Esperpento Tradition in the Works of RamÓn De Valle InclÁn and Luis BuÑuel

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Valle-Inclán’s esperpentos are a particularly Spanish style of black comedy. This work analyses Valle-Inclán’s works, defines precisely what the term esperpento means, and what technique Valle-Inclán used to achieve his aesthetic. These techniques are demonstrated by examples from the plays themselves. The second part examines the manner in which Valle-Inclán’s esperpento blends with Buñuel’s surrealistic films, particularly Un Chien andalou, L’age d’or and Tierra Sin Pan. This book serves as a study of Spanish literature and film at the beginning of the 20th century, and as a demonstration of the great and often unacknowledged debt that the cinema owes to the theatre.


In this work, the author takes Buñuel, that most distinctive of Spanish directors, and sets out the influence of esperpento on his films. He does this through close analysis of the playwrights output, defining esperpento in the context of these plays and extracting the dramatic and linguistic devices that are employed to achieve it. He then examines the elements of this which have infiltrated the surrealist films of Buñuel. This is a detailed analysis of a very specific dramatic movement that sets out to portray the dark world of these two seminal figures from twentieth century Spanish drama and cinema.  British Bulletin of Publications on Latin America, the Caribbean, Portugal and Spain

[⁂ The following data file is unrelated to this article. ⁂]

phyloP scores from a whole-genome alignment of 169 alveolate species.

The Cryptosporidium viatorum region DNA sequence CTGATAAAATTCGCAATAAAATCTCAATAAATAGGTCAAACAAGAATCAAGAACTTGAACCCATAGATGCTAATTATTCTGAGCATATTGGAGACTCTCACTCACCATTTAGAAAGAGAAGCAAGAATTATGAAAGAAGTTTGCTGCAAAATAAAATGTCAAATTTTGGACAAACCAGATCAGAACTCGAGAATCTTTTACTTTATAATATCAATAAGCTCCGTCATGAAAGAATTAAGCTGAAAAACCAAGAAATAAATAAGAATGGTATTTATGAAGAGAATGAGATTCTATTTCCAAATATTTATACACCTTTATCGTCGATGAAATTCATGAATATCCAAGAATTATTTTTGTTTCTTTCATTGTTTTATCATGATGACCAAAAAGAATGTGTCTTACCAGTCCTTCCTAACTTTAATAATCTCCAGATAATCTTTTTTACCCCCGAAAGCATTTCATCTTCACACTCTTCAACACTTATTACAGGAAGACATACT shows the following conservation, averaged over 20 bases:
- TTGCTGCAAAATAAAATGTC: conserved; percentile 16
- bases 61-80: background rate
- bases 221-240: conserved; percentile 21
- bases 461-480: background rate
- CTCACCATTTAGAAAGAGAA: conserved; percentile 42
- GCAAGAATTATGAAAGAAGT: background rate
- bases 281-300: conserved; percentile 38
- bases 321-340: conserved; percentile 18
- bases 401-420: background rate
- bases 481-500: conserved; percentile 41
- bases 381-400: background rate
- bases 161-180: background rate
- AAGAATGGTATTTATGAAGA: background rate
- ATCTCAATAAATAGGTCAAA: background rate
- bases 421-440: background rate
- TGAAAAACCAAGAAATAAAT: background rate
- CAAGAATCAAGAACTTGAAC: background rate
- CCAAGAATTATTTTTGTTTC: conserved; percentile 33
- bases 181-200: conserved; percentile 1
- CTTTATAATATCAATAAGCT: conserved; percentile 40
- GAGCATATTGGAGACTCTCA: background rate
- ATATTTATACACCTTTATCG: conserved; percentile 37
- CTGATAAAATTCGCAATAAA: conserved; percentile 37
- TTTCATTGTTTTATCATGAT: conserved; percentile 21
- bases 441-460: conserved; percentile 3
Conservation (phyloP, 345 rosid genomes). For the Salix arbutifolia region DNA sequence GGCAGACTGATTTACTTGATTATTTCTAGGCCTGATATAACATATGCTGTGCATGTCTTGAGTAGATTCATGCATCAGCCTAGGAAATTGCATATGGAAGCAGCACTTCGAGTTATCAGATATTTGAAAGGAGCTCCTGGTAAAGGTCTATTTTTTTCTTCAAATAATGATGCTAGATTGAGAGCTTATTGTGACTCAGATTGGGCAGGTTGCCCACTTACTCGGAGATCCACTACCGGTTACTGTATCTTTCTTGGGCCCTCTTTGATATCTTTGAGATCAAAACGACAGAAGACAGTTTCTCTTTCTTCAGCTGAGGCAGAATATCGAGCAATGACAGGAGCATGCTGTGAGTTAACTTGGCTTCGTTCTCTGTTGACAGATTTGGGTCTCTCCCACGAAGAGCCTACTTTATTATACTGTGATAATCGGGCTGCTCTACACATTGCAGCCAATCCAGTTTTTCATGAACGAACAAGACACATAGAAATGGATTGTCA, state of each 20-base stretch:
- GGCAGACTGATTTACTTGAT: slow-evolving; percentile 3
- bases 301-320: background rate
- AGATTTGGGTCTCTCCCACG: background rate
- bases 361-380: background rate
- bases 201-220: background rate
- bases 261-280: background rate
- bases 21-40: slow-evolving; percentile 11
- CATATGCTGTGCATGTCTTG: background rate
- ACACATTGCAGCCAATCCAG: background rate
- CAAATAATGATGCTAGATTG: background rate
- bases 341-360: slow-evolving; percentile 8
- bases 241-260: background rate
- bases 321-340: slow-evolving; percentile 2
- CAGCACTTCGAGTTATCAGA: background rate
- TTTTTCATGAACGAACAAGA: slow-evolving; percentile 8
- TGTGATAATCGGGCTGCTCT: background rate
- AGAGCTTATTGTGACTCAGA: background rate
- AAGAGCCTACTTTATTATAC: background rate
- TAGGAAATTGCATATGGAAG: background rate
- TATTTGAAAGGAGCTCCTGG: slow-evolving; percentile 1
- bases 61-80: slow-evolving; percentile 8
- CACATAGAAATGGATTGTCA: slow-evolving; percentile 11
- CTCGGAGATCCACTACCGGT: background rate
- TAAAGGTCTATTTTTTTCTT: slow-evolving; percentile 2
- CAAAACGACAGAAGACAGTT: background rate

Professor Almeidas accomplishment in this study of two artists seminal to our time is to draw us into a world from which we would just as soon escape, and make of it an exciting adventure. It is an engaging and spirited analysis of the ironic, a sympathetic and open-handed encounter with that which some might prefer to avoid. . . . Clarity in scholarship is comforting: it is restorative. . . . That is what this book displays.  Louis E. Roberts

It serves to introduce the work of a major Spanish dramatist, precursor to the Theatre of the Absurd as well as Artauds Theatre of Cruelty. Although other studies of Valle-Inclán already exist in English, Almeidas confrontation of the lesser-known Valle-Incláns dramatic technique with the cinematic themes and devices of the well-known Buñuel provides a useful perspective. The contribution of Valle-Incláns theatre to the development of Buñuels films should be of interest to both theatre as well as film critics and historians.  Marlene Gottlieb

Table of Contents

Table of Contents:
Foreword; Preface by Louis E. Roberts
1. Valle-Inclán and the Esperpento Tradition
2. Luis Buñuel: The View from the Other Shore
Notes to Chapter One; Notes to Chapter Two
Bibliography; Filmography; Index

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